Martha Tilton (November 14, 1915, Corpus Christi, Texas -December 8, 2006, Brentwood, California) was an American popular singer, best-known for her 1939 recording of "And the Angels Sing" with Benny Goodman. She was sometimes introduced as The Liltin' Miss Tilton.
Tilton and her family lived in Texas and Kansas, relocating to Los Angeles when she was seven years old. While attending Fairfax High School in Los Angeles, she was singing on a small radio station when she was heard by an agent who signed her and began booking her with larger stations. She then dropped out of school in the 11th grade to join Hal Grayson's band.
After singing with the quartet, Three Hits and a Miss, she joined the Myer Alexander chorus on Benny Goodman's radio show, Camel Caravan. Goodman hired Tilton as a vocalist with his band in August 1937. She was with Goodman in January 1938, when the band performed the first jazz performance at Carnegie Hall. She continued to appear as Goodman's star vocalist through the end of 1939.
Tilton had a major success from 1942 to 1949 as one of the first artists to record for Capitol Records. Her first recording for Capitol was "Moon Dreams", Capitol 138, with Orchestra and The Mellowaires, composed by Johnny Mercer and Glenn Miller pianist Chummy MacGregor in 1942. "Moon Dreams" would be recorded by Glenn Miller in 1944 and by Miles Davis in 1950. Among her biggest hits as a solo artist were "I'll Walk Alone," a wartime ballad which rose to #4 on the charts in 1944; "I Should Care" and "A Stranger in Town," which both peaked at #10 in 1945; and three in 1947: "How Are Things in Glocca Morra" from Finian's Rainbow, which climbed to #8; "That's My Desire", which hit #10; and "I Wonder, I Wonder, I Wonder", which reached #9.
After she left Capitol, Tilton recorded for other labels, including Coral and Tops. Among her later albums was We Sing the Old Songs (1957, Tops), a mix of older songs and recent standards with baritone Curt Massey, who later became well-known as the composer (with Paul Henning) and singer of the theme song for the CBS-TV series Petticoat Junction.
Reviewing the two-CD set, The Liltin' Miss Tilton, (Capitol, 2000), critic Don Heckman wrote:
There are those who would say that Martha Tilton wasn't a jazz singer at all. But swing-era fans won't have any doubts, remembering her for a rocking version of "Loch Lomond" at Benny Goodman's 1938 Carnegie Hall concert.
Massey and Tilton starred in Alka-Seltzer Time, a 15-minute radio series broadcast weekdays on both CBS and Mutual. Sponsored by Alka-Seltzer, this show began in 1949 as Curt Massey Time (sometimes advertised as Curt Massey Time with Martha Tilton) with a title change to highlight the sponsor's product by 1952.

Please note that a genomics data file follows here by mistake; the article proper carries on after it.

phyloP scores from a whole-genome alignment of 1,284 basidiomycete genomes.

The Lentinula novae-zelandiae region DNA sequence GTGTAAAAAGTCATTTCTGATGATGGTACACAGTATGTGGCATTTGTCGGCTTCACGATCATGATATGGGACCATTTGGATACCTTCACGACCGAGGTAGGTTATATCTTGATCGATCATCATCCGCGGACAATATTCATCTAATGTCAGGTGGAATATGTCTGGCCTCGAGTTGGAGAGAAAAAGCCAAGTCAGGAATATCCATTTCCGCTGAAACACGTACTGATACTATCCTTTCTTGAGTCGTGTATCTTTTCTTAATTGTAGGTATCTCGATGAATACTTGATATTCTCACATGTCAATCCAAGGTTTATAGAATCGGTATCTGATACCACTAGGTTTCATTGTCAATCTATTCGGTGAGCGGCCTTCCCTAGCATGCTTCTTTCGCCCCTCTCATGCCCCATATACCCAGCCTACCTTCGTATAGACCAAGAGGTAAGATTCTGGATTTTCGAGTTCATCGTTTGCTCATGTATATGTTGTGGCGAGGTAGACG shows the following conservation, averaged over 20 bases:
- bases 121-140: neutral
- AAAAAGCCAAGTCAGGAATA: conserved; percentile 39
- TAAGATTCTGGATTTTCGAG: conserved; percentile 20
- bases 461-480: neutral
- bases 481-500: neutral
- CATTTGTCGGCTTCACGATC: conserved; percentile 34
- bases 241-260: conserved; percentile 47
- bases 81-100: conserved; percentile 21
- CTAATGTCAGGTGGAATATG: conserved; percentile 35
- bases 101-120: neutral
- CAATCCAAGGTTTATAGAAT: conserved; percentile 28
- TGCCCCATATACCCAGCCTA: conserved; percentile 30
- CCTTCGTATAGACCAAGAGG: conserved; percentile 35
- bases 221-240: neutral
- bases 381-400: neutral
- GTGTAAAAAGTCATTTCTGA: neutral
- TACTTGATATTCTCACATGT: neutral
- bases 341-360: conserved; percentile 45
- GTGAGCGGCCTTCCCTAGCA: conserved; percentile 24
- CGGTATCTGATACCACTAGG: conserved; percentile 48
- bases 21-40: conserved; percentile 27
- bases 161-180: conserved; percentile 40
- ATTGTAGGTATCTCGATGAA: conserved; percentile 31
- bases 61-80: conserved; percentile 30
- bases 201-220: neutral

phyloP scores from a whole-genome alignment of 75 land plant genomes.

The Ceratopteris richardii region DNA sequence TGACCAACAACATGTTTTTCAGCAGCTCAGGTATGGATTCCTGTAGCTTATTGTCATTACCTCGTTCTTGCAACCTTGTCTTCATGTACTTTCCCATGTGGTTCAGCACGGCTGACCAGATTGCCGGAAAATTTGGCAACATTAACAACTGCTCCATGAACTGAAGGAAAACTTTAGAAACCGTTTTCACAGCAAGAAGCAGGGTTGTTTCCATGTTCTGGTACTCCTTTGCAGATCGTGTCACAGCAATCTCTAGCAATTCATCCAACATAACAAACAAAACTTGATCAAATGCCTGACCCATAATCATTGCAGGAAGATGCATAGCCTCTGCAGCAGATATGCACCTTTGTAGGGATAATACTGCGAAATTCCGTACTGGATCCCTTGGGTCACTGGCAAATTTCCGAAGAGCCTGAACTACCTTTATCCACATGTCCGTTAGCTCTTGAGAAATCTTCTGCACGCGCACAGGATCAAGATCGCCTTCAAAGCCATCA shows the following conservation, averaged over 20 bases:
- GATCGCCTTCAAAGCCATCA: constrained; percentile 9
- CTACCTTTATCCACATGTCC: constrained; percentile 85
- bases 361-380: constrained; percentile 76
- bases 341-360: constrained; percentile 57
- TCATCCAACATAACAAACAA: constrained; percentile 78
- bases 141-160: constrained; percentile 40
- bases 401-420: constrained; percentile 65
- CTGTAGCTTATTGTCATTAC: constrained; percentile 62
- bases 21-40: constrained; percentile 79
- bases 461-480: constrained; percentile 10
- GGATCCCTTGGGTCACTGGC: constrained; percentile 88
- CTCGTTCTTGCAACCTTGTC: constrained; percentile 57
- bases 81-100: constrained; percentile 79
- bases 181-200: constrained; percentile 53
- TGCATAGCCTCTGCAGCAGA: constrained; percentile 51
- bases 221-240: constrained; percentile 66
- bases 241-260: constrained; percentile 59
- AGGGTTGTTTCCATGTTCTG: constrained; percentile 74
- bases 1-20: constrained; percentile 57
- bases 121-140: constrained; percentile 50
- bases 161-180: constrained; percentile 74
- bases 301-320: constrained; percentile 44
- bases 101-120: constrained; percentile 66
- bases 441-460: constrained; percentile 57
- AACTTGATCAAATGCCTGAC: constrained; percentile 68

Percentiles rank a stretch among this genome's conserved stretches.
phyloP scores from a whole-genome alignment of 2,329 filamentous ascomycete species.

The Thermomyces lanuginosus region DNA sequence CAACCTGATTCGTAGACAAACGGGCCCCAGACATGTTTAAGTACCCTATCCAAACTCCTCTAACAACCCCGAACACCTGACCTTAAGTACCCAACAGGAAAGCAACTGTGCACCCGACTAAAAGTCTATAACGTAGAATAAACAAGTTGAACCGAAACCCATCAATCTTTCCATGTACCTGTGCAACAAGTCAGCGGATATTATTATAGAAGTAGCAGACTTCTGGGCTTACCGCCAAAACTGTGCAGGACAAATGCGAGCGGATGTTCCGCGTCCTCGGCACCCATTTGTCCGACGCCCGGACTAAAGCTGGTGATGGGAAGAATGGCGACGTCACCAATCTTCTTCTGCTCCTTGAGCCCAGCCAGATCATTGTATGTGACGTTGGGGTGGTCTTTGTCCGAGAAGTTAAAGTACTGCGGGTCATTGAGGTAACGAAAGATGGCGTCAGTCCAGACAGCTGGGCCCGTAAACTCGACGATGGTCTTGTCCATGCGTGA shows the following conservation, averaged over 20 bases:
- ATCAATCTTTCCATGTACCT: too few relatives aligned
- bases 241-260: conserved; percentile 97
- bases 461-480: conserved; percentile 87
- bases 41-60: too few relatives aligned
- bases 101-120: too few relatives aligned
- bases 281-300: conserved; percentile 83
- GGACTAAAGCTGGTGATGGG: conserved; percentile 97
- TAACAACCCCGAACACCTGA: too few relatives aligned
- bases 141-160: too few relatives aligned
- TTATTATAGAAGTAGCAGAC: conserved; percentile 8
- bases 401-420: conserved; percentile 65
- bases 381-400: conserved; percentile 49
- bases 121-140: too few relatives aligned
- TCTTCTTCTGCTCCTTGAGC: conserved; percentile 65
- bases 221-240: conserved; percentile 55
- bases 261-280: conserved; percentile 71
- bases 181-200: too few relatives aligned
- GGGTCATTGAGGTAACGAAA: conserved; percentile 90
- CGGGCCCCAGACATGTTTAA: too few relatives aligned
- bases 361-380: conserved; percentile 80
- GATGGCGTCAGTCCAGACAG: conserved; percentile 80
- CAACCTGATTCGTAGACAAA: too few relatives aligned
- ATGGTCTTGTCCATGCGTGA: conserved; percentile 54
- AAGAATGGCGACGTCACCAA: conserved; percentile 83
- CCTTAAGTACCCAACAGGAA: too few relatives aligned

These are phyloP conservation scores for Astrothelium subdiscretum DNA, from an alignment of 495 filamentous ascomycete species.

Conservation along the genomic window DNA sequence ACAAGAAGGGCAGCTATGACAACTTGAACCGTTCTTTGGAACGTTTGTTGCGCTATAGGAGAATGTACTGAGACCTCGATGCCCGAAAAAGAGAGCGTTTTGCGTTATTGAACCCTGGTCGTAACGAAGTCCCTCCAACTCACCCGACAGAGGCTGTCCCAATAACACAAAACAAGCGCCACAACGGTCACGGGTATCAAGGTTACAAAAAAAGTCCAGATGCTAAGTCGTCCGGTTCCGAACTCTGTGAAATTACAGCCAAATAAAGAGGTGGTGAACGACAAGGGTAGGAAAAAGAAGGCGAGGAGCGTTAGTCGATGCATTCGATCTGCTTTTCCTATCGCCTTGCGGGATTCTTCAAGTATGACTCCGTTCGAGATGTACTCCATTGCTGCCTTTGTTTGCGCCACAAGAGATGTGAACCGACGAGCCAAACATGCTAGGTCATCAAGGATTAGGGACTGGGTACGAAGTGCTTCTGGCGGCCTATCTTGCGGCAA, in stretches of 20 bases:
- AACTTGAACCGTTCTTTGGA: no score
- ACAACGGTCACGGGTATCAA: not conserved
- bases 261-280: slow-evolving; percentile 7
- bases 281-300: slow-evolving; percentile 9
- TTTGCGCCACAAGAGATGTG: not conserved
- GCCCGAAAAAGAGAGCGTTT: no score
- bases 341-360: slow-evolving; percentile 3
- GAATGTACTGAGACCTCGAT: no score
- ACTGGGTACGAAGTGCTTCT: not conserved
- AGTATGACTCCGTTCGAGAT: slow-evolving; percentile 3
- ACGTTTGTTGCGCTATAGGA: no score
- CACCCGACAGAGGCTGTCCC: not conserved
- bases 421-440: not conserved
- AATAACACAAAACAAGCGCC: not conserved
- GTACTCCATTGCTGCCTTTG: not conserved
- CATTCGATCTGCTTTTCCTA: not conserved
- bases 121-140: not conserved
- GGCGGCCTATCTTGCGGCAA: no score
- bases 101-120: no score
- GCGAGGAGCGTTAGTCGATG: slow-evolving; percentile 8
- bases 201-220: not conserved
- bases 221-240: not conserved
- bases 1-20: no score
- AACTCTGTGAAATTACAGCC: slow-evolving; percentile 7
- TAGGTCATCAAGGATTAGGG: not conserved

By 1953, the series was heard simultaneously on Mutual (at noon) and later that same day on CBS (at 5:45pm). Ads described the show as "informal song sessions" by vocalists Massey and Tilton, who was often billed as "The liltin' Martha Tilton." The two Texas-born singers performed with Country Washburne and His Orchestra, featuring Charles LaVere on piano. The series ended November 6, 1953.
However, Massey and Tilton continued to appear together during the late 1950s on such shows as Guest Star and Stars for Defense. They also teamed to record an album, We Sing the Old Songs (1957). Tilton and Massey also co-hosted a daily half-hour TV show in Los Angeles for approximately seven years.
Her movies include Sunny (1941), Swing Hostess (1944), Crime, Inc. (1945), and The Benny Goodman Story (1956). Her last film appearance was as the band vocalist in the TV movie Queen of the Stardust Ballroom (1975). Tilton's singing voice was used for other actresses including Barbara Stanwyck, Martha O'Driscoll, and Anne Gwynne. She also appeared in several Soundies musical films of the 1940s.
Her sister, Liz Tilton, also seen in Soundies, sang with Ken Baker (mid-1930s), Buddy Rogers, Bob Crosby (1941), and Jan Garber (1942).
Here is her Obit, from 2006:
Martha Tilton, 91; Swing-Band Vocalist And '40s Solo Artist
By Adam BernsteinWashington Post Staff Writer
Wednesday, December 13, 2006
Martha Tilton, 91, a glamorous blond singer of the big-band era called "Liltin' Miss Tilton" for her easy-mannered vocals and the last surviving star of Benny Goodman's landmark 1938 swing concert at Carnegie Hall, died Dec. 8 at her home in Los Angeles. No cause of death was given by the family.
Within a few years of quitting high school, Ms. Tilton was performing with Goodman, a moody clarinetist-bandleader who led one of the country's top swing bands. Goodman hired her after his favorite singer, Helen Ward, left to get married, and he was never entirely satisfied with any of her successors, whether Ms. Tilton, Helen Forrest or Peggy Lee.
Still, as a featured vocalist with Goodman from 1937 to 1939, Ms. Tilton recorded more than 80 songs, among them the definitive version of Ziggy Elman and Johnny Mercer's "And the Angels Sing." She also received ovations after singing "Loch Lomond" and "Bei Mir Bist Du Schon" at the band's Carnegie Hall concert on Jan. 16, 1938.